Spotted

What next in the world of casual dining?

by Oliver Kirby |

It’s safe to say that here at spottydog communications we love food! Quite often it’s our main topic of conversation, so much so that in our Birmingham Office we’ve started a Friday food club, where each week we venture out and explore the city’s ever-growing food & drink scene.

But it’s not just in our personal lives where our food & drink interests lie; with a number of our clients being well known hospitality brands it’s something we live and breathe every day. Working with one of our press office clients, Mitchells & Butlers (operators of Toby Carvery, O’Neill’s Pubs, Miller & Carter and more), the opportunity arose to attend Casual Dining Show 2019 at the prestigious ExCel event space in London. It was the perfect chance to gain invaluable industry insight, speak to trade journalists, hear from keynote speakers and find out the state of play across the board in the Casual Dining sector.

Depending on how you look at it the restaurant industry is at an interesting point right now. It could be said the Casual Dining ‘boom’ is slowing, where in the past 12 months alone the number of big name, high street stalwarts who have seen restaurants close and faced the prospect of going out of business could say the sector is struggling. However, at the same time you’re also seeing rapid expansion from new up and coming brands, as well as sales and profit growth at some of the country’s biggest and most well-known pub and restaurant groups.

The rise of veganism

Something that has definitely taken the market by storm in the last couple of years has been veganism. Going out to eat in 2019 you can usually enjoy a plethora of vegan choices nearly everywhere you go, and the growth and innovation in vegan products was clearly visible at this year’s Casual Dining Show.

With the presence of Moving Mountains, the revolutionary plant-based burger producers, and vegetarian stalwarts Quorn, who were showing off their new Vegan Salt and Vinegar Fishless Fillet, along with plenty of other companies displaying their products, you could certainly say there’s a big interest for new, innovative vegan products.

One which caught my eye when flicking through the supplier stall guide was Biff’s Jack Shack. I must admit a personal favourite of mine when visiting Boxpark in Shoreditch, I was interested to see the “Filthy Vegan Junk Food” trader moving into supplying the on-trade. Specialising in Jackfruit, a fruit generally found in the far east that when cooked resembles pulled chicken or pork due to its stringy consistency, Biff is looking to serve their vegan “Wingz” to pubs and restaurants, giving operators an exciting new option not many will have been exposed to. Drumming up a fair bit of interest from show goers, not just because of the stand’s neon lights and vibrant colours, I wouldn’t be surprised to see jackfruit popping up more at UK pubs and restaurants in the near future.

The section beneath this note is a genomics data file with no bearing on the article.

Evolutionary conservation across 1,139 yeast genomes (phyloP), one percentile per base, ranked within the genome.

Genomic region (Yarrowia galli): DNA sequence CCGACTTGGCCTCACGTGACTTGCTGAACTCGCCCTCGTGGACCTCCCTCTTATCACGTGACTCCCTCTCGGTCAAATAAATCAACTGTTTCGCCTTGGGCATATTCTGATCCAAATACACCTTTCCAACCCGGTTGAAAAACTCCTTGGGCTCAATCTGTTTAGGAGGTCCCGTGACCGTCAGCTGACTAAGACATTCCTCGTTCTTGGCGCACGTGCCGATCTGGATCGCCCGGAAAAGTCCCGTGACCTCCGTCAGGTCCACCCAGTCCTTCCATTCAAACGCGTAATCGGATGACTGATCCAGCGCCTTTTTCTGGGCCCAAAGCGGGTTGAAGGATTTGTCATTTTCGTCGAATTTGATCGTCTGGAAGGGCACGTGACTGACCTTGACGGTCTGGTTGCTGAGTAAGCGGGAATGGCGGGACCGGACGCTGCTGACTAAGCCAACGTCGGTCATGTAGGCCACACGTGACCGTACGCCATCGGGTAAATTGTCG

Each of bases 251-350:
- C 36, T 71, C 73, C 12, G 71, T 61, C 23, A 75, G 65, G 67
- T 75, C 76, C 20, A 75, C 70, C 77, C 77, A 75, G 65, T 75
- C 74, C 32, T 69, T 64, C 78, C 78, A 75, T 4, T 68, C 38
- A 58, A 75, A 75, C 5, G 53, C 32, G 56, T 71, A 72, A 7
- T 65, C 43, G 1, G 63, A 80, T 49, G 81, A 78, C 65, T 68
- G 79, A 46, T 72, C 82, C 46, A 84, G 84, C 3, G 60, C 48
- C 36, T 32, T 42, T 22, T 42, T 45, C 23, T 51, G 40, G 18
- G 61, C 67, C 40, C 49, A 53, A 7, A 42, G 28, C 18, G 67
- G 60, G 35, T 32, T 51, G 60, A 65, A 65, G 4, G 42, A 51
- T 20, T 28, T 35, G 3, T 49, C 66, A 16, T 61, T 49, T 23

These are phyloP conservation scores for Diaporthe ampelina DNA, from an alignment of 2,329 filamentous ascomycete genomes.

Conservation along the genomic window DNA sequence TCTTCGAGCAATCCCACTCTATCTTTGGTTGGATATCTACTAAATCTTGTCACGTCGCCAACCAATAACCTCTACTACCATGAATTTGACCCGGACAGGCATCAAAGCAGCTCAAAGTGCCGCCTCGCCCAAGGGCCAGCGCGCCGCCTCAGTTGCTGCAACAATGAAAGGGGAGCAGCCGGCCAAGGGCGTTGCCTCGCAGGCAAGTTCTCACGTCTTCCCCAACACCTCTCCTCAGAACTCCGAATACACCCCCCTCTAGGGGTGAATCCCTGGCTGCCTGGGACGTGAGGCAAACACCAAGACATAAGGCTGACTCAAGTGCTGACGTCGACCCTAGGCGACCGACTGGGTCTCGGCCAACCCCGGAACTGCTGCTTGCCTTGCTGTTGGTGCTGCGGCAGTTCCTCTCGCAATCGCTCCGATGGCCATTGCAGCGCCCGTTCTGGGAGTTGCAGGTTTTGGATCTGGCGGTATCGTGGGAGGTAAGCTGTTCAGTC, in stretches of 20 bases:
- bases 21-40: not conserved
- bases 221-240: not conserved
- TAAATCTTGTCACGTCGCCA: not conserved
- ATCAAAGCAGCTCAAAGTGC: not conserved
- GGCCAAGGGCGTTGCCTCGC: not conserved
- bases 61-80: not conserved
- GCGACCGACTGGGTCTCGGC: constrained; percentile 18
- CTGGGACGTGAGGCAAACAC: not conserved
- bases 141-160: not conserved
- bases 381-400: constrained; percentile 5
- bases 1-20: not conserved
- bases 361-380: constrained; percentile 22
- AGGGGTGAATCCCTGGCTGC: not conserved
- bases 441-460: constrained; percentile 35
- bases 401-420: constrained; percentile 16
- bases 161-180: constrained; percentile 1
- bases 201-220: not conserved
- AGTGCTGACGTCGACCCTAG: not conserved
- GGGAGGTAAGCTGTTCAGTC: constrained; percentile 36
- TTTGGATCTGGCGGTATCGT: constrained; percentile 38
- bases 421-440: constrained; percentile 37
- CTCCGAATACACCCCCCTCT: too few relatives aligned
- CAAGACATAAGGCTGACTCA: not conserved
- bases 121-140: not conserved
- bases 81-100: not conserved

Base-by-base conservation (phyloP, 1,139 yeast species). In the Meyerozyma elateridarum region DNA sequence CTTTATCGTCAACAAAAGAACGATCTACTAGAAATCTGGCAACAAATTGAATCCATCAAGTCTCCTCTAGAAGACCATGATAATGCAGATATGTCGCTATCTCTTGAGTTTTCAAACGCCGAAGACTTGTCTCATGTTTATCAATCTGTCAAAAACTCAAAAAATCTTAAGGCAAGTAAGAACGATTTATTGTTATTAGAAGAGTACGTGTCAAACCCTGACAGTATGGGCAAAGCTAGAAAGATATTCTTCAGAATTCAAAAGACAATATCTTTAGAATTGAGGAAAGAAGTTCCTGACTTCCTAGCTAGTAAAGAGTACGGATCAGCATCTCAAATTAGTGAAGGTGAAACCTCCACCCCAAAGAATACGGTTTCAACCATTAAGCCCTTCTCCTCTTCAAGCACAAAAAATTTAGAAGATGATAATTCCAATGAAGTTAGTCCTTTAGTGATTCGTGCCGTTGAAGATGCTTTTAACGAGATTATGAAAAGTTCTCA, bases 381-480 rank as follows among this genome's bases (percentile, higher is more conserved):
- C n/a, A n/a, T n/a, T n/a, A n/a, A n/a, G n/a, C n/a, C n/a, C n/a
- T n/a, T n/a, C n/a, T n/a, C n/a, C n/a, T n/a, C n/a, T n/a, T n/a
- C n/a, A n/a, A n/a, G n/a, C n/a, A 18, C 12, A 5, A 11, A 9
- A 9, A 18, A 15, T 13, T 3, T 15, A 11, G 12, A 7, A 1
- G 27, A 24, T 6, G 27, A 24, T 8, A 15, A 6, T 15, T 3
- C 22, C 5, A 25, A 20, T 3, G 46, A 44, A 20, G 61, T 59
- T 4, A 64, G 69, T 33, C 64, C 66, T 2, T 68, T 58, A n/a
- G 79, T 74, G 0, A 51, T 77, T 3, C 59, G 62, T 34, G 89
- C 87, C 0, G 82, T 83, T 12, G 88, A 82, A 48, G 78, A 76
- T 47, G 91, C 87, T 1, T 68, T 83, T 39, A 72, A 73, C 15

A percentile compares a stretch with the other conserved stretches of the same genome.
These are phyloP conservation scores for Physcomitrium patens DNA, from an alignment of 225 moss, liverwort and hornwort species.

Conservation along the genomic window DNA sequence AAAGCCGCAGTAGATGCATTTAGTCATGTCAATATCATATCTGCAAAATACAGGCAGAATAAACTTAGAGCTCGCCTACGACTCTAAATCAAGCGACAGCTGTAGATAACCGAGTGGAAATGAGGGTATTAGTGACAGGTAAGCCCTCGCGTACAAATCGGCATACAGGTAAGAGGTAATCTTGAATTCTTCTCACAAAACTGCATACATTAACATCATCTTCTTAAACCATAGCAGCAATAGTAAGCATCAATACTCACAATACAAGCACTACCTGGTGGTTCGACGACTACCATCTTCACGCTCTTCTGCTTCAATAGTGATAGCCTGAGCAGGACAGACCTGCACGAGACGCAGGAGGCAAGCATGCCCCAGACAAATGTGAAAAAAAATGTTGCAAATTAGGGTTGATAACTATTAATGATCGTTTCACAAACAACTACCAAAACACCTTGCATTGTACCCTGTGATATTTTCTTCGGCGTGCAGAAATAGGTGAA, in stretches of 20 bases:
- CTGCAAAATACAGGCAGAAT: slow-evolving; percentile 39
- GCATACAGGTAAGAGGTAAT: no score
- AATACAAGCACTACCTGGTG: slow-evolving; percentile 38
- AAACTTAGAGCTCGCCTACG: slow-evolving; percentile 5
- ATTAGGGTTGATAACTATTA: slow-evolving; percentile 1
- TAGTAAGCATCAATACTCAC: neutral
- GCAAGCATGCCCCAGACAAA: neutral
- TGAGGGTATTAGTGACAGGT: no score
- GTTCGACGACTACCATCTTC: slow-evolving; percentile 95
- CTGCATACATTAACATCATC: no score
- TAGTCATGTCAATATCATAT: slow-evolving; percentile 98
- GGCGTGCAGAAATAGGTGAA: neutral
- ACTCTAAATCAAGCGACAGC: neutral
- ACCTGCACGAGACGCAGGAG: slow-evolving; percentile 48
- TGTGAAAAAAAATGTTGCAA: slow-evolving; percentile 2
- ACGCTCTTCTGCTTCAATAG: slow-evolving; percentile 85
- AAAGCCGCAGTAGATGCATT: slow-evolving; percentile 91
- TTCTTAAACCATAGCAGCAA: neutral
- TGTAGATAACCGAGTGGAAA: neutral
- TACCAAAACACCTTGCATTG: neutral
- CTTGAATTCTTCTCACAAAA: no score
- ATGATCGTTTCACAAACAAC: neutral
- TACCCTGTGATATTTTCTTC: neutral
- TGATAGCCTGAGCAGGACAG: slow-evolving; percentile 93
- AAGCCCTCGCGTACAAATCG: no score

Thought leaders and keynote speakers in the food & drink industry

The Casual Dining Show is not just about the suppliers. Alongside the stalls of products and services the show boasted a number of keynote speakers including experts, restauranteurs and operators, each there to share great sector insight, personal anecdotes and explain the future plans for their respective companies.

I had the opportunity to hear from the likes of Brewdog’s CEO, David McDowall, founder & CEO of high end steak restaurant Hawksmoor, Will Beckett, as well as chief executive of hospitality industry group UK Hospitality, Kate Nicholls. Each sharing stories and insight, each with differing perspectives and outlooks.

In Brewdog’s eccentric world of craft beer they’re still on their quest of making better beer more accessible. Recently they’ve opened their first airport site in Edinburgh, as well as opening the first ‘Craft Beer Hotel’ in the United States. Arguably the world’s biggest and most recognisable craft beer producers, Brewdog continue to expand and grow their distinctive image and it would appear they’re nowhere near done yet.

On an evidently smaller scale, but still just as renowned, high end steak restaurant Hawksmoor have plans to grow, but their CEO, Will Beckett, put an emphasis on retaining their core style. Beckett spoke about a proposed New York opening, one which has been years in planning and riddled with delays, however still something very exciting for this prestigious British restaurant brand.

Beckett recited Hawksmoor being offered the restaurant space at the new World Trade Centre in NYC, something they were completely blown away with, but as it didn’t fit with what they wanted and what they offer, they turned the opportunity down. There’s a lot to be said about their stubbornness in choosing the right restaurant location – ultimately, they have a distinctive offering very few can rival and the location in which it’s served is crucial to maintaining their well respected brand identity, even if that means passing up on big ticket restaurant spaces.

The presentation by Kate Nicholls, UK Hospitality’s CEO, about the current issues facing the hospitality industry was arguably the most valuable talk of the lot. Working for Mitchells & Butlers in their press office we’re constantly monitoring and reacting to activity in the food & drink industry, so understanding the sector’s ongoing challenges will put spottydog in a great position to deliver an excellent, well informed service.

Ranging from Brexit to business rates I could have sat and listened to Kate for hours and imagine most other’s in the theatre could have too. The insight she provided was really interesting to hear.

Being on top of this ever changing and developing industry is a huge task, but being able to attend events such as Casual Dining Show 2019 to hear from and meet the sector experts really helps build our knowledge and allows us to keep delivering great results for our food & drink clients.